[TC-I Call to Action]: Total Immersion Programme in Finance and Development Summer Internships

The Centre for Development Finance (CDF) announces some very exciting internship opportunities for this summer.  If you’re looking for something more long term, word has it that CDF will likely be releasing postings for BoP related full time positions in the coming weeks… check back for more information!

Total Immersion Programme in Finance and Development (TIP/FD) – Summer 2009

CDF invites internship applications for the Summer 2009 IFMR “Total Immersion Program in Finance and Development (TIP/FD).”

Description of the program follows and application requirements follow below and in this CDF TIP document, and to apply please use the following link.

The TIP F/D provides undergraduate and graduate students interested in microfinance, development finance, and economic development an opportunity to gain hands-on experience in working on issues relating to access to financial services for urban and rural poor in a developing country. Interns will participate in a structured, two-week course directed by leading researchers, IFMR Centre Research Associates, and practitioners from the Indian government, microfinance institutions (MFIs), and NGOs. The course will be followed by eight weeks of work on a CDF projects which will consist of either field-based research, policy/sector wide studies or data analysis.  Past interns have completed stand-alone projects or worked to initiate, implement, and scale-up existing projects or pilots at the Centre.

The list of summer internship projects can be found online here and in this CDF Project Descriptions document. Interns may also be placed on another of CDF’s ongoing projects.

Internships are unpaid, although CDF will assist with housing and food or provide a small stipend of up to Rs 10,000/month toward living expenses. All interns are encouraged to obtain funding to cover international travel and personal expenses during the internship period.

This year, the TIP/FD will take place between June 8 and August 14, 2009. Applications will be accepted until April 15, 2009, although we encourage interested applicants to apply as soon as possible to ensure the best matching of interests and skills.

Positions of Particular Interest to the TCI Readership: Continue reading

Quiz: India’s most Innovative company?

Here is the quiz:  Which of the following Indian organizations made it to the Fast Company’s list of 50 most Innovative companies in the world?

1. Infosys
2. Wipro
3. Dr. Reddys Labs
4. Aravind Eye Care System

The answer is 4. Aravind Eye Care System! Its remarkable. Aravind is the only Indian organization in the Fast Company 50 list and shares the honors with many other with others like Google, Cisco, Intel, Apple and the Obama Campaign (Yes, you heard me right!)

Below is the excerpt from Fast Company:

The network of not-for-profit hospitals and vision centers performs 300,000 eye surgeries each year — 70% for free — using broadband connections to on-call doctors in city hospitals for instant diagnosis. Camps in rural areas screen thousands of patients weekly. “We are going from village to village to provide eye care to the unreached,” says Aravind’s chairman, Dr. P. Namperumalsamy. Aravind won the 2008 Gates Award for Global Health.

Well, the folks in the Indian media need to take note. We have never seen Aravind in the list of India’s Most Innovative Companies in the past (where it rightfully belongs)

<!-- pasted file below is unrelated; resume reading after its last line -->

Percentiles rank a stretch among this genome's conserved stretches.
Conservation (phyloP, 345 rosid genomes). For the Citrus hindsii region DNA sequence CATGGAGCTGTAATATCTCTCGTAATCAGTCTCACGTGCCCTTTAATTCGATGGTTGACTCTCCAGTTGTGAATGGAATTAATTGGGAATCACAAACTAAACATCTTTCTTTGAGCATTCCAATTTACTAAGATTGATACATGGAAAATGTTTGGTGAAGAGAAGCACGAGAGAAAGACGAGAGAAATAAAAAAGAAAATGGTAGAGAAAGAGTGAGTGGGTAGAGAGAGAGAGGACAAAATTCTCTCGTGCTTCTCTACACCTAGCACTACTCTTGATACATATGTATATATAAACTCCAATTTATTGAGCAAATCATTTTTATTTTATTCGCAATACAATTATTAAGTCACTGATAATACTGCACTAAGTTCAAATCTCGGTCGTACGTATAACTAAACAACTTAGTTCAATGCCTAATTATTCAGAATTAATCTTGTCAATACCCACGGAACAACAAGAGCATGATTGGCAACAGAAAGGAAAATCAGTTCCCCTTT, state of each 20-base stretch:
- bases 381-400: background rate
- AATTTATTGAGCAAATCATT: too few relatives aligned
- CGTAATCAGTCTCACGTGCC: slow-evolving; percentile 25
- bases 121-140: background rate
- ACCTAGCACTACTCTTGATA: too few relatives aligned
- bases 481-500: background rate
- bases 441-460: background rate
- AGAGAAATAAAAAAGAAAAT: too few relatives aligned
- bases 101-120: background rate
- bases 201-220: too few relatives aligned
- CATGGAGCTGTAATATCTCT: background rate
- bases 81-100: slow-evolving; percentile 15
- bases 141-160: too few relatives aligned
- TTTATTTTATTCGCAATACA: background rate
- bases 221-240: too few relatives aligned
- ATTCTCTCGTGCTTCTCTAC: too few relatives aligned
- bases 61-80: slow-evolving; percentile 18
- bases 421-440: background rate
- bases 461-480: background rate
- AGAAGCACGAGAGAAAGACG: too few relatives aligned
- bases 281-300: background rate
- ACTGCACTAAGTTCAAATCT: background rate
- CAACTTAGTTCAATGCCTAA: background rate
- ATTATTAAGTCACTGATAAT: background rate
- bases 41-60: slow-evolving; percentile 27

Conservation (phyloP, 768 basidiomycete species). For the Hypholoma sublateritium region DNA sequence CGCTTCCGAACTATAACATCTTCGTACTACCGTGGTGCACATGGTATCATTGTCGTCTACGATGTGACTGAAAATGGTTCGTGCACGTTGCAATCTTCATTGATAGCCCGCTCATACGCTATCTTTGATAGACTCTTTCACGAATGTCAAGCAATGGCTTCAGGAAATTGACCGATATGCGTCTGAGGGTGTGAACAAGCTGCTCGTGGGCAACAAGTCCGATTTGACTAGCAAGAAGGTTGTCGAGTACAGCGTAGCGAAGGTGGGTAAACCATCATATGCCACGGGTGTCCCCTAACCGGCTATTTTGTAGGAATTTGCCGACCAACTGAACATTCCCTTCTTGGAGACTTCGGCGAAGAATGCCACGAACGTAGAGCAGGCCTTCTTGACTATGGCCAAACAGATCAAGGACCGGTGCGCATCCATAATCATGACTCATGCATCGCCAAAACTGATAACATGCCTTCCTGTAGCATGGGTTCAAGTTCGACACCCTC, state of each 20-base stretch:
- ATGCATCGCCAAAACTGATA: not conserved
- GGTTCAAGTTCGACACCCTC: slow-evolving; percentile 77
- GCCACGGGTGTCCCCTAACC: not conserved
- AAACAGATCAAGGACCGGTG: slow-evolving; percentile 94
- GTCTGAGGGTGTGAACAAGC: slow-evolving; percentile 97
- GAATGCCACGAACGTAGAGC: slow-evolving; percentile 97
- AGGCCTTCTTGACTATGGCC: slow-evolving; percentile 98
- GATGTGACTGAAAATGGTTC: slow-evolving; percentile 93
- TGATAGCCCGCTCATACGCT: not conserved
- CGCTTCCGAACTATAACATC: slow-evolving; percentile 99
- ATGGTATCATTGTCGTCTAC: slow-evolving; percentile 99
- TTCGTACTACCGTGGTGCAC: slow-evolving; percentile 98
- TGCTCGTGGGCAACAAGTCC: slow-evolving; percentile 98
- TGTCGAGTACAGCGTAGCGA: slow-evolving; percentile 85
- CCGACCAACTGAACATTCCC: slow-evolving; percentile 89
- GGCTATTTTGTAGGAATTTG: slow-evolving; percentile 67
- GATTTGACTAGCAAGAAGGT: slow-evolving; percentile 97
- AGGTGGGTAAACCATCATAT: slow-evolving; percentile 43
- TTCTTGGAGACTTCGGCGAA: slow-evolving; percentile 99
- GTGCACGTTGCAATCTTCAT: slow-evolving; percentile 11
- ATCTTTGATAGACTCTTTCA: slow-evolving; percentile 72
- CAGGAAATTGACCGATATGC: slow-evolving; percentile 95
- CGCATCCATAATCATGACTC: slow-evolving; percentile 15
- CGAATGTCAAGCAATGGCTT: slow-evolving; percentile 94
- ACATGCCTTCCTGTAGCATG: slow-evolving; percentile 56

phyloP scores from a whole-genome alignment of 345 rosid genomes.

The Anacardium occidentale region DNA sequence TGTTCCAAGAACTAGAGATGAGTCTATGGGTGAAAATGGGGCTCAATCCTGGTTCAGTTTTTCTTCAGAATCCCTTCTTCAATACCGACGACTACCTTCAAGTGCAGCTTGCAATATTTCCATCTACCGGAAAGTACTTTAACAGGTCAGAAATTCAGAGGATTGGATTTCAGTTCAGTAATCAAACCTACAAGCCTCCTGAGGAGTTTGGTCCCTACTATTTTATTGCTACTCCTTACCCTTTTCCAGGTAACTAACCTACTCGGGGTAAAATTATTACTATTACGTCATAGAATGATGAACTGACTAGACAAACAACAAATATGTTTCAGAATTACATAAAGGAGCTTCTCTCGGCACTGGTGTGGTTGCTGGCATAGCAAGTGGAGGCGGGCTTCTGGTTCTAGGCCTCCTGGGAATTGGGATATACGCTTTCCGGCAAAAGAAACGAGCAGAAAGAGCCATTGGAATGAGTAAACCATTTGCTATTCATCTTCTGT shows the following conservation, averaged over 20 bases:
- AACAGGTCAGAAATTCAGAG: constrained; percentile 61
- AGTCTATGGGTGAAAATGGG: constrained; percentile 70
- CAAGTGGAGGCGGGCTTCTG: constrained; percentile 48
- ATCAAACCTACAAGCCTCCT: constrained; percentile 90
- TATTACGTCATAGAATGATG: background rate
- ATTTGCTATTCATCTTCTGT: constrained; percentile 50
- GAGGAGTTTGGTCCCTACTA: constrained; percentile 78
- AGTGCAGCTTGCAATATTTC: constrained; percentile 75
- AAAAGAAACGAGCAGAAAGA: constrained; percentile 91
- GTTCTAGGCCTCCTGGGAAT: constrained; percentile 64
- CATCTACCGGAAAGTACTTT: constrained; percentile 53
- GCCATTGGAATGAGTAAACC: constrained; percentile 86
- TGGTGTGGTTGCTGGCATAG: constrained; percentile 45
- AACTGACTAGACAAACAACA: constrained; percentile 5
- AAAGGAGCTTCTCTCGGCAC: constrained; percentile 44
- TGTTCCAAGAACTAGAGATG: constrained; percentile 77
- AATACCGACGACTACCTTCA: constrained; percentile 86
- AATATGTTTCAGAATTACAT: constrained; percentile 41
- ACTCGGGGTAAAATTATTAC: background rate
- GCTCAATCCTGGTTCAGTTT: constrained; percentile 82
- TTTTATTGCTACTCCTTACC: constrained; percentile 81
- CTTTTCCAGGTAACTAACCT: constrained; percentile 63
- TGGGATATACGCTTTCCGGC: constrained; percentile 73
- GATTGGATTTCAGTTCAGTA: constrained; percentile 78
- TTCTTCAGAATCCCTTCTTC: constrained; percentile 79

Click here to see our previous coverage on Aravind.

Round 2 with CGAP’s Gautam Ivatury

The ThinkChange India staff is committed to providing our readers with interviews with people we believe are at the brink of something special but have for the most part been overlooked by the mainstream media. Readers will be able to see other conversations under our TC-I Changemakers tag.

This week, Vinay sat down (over the phone) with Gautam Ivatury of the global microfinance center CGAP, which works to expand poor people’s access to financial services. Such services include but are not limited to microcredit and branchless banking. This interview is a follow up to one conducted on May 4, 2008, which you can read here.

Vinay Ganti: Could you please review yourself on the following topics, which we discussed in our last conversation?

  • Reaching beyond MFIs:

Gautam Ivatury: This still continues to be a major focus of CGAP’s mission. Across all of CGAP’s work we continue to look for ways to partner with a range of institutions and providers, including but not limited to MFIs, to be able to massively expand financial services for poor people.

GI: With regard to branchless banking, we set out to accomplish a number of goals. Overall we have been happy with the results of CGAP’s work in this area over the last six months, despite the fact that it has taken longer than expected for our project partners (in countries like Pakistan, Kenya, Mongolia, South Africa and elsewhere) to roll-out the branchless banking channels we helped design and finance.

Since our last talk, CGAP has expanded its policy and regulatory diagnostic work in branchless banking. New markets analyzed have included Colombia, Argentina and Indonesia, and we’ve continued to maintain close dialogue with the Reserve Bank of India and regulators elsewhere.

Also, the actual awareness of mobile banking in the field, i.e. what is and how it can work, has increased dramatically in the past. Last May we co-organized the first major annual event on “Mobile Money” for the unbanked in Cairo with the GSM Association (the industry body for the world’s 700+ mobile operators), IFC and DFID. That event got more than 500 paid attendees, most from private industry. And this week at the GSM World Congress in Barcelona, GSMA and other private sector players will announce additional activities in the space. DFID announced its new FAST program to encourage branchless banking this week. Initiatives like these are critical to get widespread adoption of the concept and to achieve scale. Moreover, major consulting and research outfits like Aite, Monitor and McKinsey have started research and published reports on the topic.